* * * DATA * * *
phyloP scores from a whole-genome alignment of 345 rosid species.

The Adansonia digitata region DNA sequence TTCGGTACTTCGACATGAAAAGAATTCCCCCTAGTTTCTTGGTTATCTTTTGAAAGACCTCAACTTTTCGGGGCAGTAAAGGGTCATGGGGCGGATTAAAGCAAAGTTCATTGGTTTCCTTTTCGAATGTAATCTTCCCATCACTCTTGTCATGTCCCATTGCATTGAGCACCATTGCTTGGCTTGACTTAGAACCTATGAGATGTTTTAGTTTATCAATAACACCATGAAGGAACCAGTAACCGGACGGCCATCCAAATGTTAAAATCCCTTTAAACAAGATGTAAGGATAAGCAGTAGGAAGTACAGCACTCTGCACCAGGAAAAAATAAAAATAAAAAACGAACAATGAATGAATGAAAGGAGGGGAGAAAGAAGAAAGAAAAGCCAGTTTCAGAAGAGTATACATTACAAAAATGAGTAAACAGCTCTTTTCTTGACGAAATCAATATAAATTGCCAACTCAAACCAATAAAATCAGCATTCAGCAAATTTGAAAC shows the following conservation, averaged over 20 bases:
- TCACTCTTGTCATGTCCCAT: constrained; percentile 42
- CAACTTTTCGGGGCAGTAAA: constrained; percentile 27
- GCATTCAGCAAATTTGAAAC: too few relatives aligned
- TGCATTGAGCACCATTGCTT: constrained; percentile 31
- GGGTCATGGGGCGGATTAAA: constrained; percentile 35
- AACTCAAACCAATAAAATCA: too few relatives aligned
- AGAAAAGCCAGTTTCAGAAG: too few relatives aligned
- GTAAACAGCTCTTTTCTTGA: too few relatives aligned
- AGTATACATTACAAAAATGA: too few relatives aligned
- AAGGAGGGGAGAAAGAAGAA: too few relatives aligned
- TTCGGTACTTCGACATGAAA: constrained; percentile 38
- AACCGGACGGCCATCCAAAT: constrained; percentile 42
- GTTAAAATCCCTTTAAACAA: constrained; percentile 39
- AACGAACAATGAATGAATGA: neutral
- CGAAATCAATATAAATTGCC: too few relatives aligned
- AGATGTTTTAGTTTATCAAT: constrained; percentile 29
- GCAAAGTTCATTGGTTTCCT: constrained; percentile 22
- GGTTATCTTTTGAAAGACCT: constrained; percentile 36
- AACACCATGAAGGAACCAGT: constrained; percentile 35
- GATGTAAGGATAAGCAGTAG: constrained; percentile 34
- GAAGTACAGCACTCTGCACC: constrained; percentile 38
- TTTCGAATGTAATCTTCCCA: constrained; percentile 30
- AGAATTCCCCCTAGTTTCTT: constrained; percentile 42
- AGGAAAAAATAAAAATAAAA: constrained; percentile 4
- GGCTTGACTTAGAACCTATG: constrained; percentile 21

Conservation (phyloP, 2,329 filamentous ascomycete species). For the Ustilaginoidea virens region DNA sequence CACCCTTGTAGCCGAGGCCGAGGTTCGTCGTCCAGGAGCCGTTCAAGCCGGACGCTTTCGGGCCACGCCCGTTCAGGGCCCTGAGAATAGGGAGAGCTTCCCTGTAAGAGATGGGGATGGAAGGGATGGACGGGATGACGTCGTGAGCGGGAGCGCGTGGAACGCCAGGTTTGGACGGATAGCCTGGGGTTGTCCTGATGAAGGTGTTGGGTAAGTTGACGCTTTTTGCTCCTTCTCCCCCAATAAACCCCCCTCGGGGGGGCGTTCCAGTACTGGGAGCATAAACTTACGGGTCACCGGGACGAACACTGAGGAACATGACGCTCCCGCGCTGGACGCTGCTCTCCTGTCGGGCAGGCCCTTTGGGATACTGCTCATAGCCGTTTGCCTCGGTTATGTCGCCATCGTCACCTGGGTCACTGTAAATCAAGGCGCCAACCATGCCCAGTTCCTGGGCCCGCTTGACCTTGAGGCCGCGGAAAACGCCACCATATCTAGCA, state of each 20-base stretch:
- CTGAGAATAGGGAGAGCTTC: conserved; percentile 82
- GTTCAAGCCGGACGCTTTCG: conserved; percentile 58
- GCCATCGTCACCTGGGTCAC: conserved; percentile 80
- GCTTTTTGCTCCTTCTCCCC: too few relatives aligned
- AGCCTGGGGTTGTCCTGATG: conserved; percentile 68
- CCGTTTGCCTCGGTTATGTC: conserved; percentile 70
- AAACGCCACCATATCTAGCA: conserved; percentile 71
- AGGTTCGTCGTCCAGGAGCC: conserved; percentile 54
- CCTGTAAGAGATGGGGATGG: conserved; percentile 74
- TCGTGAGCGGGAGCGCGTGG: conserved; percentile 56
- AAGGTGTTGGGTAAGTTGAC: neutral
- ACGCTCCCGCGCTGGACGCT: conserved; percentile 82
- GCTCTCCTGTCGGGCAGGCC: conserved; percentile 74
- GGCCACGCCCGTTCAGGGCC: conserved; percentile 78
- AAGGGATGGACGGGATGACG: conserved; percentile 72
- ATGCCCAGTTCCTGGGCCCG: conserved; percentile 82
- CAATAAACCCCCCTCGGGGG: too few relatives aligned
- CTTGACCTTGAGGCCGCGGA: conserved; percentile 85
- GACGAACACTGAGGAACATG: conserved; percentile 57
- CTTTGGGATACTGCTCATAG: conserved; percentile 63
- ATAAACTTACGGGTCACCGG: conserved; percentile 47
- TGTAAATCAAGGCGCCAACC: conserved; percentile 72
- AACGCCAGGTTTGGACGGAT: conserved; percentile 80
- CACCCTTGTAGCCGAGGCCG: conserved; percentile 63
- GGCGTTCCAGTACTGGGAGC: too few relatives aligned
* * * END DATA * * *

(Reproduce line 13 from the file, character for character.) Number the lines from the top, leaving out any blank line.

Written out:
- TTCGGTACTTCGACATGAAA: constrained; percentile 38